The “protocol” around school board members communication with Timberlane personnel is detailed in school board policy BHC. I know you are aware of this policy because Dr. Metzler sent it out to the entire Board yesterday, well before your post above was published. This policy has been in place since 1983 and most recently revised in June, 2011. The specifics of Board communication with Timberlane personnel are also detailed in our newly adopted School Board Rules. You had no issue with the rule regarding communication when it was deliberated in our meeting on March 20th and you voted to adopt it in our last meeting, April 3rd.

    School Board policy BHC is posted online at the TRSB website here:
    https://public.timberlane.net/sau/trsb/Policies/Section%20B%20-%20School%20Board%20Governance/BHC%20Board%20Staff%20Communications.pdf

    School Board rule related to communication with Timberlane personnel:
    ~~~~~~~
    All communication to anyone within Timberlane (excluding subject matter related to your child’s education at Timberlane) must move through Chair. If the subject matter is related to a specific committee then it may move through the committee chair. Committee chairs may utilize their co-chair (SLT member) to relay or obtain information.
    ~~~~~~~
    I’m looking forward to seeing Mrs. Steenson’s reply posted here on your website.

    Rob Collins

    • I will reply to your posting soon.

    • Skeeter

      Mr. Collins wrote:
      The “protocol” around school board members communication with Timberlane personnel is detailed in school board policy BHC.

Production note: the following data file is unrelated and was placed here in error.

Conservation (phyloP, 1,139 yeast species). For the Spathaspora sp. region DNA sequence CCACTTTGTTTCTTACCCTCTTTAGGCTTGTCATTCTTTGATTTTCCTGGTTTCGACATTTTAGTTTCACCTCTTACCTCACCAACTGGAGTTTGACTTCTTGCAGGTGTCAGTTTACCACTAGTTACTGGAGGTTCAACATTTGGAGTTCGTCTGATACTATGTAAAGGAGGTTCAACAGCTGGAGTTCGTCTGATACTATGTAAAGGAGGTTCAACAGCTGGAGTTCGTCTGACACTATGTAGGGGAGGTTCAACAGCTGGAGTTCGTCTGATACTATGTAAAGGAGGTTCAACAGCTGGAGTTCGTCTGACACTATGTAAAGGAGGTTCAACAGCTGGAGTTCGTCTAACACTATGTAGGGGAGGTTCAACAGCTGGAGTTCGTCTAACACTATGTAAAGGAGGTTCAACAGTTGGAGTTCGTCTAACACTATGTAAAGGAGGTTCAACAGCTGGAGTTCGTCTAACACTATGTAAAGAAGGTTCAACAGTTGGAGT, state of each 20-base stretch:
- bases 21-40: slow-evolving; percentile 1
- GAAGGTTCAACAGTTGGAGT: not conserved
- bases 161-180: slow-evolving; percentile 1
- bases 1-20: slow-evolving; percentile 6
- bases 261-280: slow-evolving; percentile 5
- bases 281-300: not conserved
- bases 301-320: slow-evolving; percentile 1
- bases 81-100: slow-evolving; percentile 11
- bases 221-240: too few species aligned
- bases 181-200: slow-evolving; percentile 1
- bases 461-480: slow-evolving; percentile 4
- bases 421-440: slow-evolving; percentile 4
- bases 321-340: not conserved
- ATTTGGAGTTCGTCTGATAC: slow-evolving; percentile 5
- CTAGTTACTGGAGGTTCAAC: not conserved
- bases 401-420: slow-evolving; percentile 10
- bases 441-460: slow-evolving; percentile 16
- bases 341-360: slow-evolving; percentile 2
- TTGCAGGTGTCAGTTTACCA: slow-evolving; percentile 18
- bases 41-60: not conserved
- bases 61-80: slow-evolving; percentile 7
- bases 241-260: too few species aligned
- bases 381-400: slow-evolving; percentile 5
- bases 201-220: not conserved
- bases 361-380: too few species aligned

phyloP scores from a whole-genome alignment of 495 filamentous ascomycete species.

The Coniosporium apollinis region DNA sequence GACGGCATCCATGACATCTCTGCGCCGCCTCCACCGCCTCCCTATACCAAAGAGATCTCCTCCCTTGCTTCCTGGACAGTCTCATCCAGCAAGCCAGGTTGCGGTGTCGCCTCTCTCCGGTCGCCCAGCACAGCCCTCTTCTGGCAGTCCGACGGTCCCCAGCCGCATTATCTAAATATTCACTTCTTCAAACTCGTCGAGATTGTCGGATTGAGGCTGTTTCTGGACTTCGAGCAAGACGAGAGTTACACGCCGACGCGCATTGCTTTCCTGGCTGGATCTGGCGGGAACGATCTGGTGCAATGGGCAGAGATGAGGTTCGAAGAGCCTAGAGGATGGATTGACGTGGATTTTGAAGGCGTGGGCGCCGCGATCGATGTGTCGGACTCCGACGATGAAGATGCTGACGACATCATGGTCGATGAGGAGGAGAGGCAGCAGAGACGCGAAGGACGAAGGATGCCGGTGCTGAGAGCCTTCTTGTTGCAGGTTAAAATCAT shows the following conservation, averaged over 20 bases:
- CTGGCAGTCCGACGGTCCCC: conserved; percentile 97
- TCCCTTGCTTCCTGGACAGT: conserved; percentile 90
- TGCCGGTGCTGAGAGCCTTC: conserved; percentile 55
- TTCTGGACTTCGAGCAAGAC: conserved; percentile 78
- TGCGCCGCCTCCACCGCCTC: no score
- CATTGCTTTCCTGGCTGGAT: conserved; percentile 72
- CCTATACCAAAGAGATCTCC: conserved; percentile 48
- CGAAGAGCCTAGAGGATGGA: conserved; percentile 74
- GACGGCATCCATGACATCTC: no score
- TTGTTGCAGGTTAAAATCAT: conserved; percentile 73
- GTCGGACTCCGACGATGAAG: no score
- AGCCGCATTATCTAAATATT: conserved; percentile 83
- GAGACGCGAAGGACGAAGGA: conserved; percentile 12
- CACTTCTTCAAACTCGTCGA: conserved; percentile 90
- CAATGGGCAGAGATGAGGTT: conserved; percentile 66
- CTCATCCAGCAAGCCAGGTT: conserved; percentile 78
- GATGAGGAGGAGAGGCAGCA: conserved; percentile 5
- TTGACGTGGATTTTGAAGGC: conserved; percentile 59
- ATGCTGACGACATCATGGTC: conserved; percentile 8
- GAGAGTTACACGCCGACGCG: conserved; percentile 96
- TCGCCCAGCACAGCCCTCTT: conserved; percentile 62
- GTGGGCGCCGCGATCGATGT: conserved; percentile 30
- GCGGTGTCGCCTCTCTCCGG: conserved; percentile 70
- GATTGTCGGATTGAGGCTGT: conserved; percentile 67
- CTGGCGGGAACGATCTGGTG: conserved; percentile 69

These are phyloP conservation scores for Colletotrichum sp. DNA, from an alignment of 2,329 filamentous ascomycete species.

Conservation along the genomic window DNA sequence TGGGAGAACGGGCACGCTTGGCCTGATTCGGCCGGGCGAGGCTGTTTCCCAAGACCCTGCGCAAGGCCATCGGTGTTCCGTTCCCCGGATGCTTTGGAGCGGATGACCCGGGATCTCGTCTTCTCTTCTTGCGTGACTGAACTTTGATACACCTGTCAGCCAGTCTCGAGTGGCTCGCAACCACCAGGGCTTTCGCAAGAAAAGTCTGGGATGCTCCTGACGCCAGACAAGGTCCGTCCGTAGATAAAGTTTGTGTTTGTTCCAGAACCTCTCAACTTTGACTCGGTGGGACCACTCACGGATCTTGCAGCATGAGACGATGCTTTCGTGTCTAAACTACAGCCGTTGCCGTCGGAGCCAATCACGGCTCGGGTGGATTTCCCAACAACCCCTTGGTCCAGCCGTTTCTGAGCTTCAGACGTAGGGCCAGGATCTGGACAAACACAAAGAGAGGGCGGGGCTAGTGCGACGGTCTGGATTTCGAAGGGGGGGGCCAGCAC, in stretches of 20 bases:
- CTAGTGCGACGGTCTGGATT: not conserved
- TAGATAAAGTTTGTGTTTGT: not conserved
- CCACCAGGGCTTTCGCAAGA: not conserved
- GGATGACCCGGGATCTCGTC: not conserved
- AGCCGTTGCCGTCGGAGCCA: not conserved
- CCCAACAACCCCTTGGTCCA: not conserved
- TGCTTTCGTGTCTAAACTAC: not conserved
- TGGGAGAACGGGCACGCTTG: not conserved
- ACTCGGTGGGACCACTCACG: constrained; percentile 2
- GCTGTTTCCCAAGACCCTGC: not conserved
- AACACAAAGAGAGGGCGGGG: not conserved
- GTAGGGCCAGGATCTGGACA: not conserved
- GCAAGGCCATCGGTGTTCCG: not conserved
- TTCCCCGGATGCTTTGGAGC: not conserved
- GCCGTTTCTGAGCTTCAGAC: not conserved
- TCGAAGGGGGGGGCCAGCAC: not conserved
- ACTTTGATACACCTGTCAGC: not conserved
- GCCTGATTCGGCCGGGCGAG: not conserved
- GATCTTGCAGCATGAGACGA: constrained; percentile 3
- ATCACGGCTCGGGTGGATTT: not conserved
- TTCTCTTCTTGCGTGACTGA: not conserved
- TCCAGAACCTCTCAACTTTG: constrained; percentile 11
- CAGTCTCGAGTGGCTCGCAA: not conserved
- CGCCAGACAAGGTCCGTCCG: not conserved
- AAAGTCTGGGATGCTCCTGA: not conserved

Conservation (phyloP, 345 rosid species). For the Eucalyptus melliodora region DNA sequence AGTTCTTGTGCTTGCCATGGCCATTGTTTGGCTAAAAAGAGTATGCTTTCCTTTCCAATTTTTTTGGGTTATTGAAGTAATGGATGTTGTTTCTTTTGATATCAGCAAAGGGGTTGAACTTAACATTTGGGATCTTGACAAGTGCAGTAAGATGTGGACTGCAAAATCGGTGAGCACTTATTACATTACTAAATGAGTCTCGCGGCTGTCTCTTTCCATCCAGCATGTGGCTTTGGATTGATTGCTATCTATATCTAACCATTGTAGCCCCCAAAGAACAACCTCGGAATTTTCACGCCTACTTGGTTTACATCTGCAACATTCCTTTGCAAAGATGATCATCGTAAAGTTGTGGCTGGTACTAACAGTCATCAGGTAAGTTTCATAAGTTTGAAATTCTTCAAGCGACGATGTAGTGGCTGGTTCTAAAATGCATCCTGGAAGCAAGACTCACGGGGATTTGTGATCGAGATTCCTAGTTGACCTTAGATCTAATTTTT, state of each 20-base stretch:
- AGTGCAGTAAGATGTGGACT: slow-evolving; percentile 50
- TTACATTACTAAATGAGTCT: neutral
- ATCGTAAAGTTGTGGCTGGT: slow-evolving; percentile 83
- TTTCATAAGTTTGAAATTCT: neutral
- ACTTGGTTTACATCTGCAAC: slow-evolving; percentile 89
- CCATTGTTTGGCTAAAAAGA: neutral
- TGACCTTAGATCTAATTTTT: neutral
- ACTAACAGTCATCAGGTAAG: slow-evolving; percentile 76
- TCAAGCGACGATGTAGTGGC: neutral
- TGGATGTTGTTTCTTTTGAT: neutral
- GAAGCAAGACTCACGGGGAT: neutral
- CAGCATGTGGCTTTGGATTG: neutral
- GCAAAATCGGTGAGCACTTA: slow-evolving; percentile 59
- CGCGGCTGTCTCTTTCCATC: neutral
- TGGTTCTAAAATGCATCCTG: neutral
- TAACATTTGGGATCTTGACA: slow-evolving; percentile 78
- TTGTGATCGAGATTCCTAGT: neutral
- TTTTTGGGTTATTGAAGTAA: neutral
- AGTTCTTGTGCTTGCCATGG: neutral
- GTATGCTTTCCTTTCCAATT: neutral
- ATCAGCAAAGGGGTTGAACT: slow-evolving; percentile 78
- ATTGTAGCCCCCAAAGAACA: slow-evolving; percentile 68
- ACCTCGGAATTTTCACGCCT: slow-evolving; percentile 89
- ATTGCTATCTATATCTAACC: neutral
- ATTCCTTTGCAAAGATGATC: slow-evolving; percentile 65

BHC Policy:
      Board Communications to Staff All official communications, policies, and directives of employee interest and concern will be communicated to employees through the Superintendent, and the Superintendent will employ all such media as are appropriate to keep staff fully informed of the Board’s actions and concerns.

      The TRSB pays the NH School Board Association pays for the services to write School Board Policy http://www.nhsba.org/policy.asp and then adds on top of what is paid for by the taxpayer with further recent rules not in School Policy?

      Simply, Mrs. Green asked for a copy of an AP Text Book at a public meeting where the Chair and Dr. Metzler was present.

      What do you propose Mr. Collins, no longer Chair, that she should have walked the few paces to the Chair and said what? Madame Chair, can you go ask Mr. Strainge, who is standing right there, for a copy of the AP Textbook?

      The bigger question is why the childish behavior to remove the AP Textbook after it was at a front desk for her viewing?

      Answer: Childish attempts at Control to have all it your way.

      • Rob Collins

        Skeeter,

        Not childish but protocol. All communication and requests move through the Chair, over to the Superintendent and down to the appropriate personnel. All of us on the board follow this policy. It’s really quite simple to understand, has been in place for some time and brings an order to our business that is much needed. You should see what it is like without this order in place. Multiple board members asking for various things about many issues. It gets pretty crazy quickly and it places Timberlane personnel in an uncomfortable position inappropriately.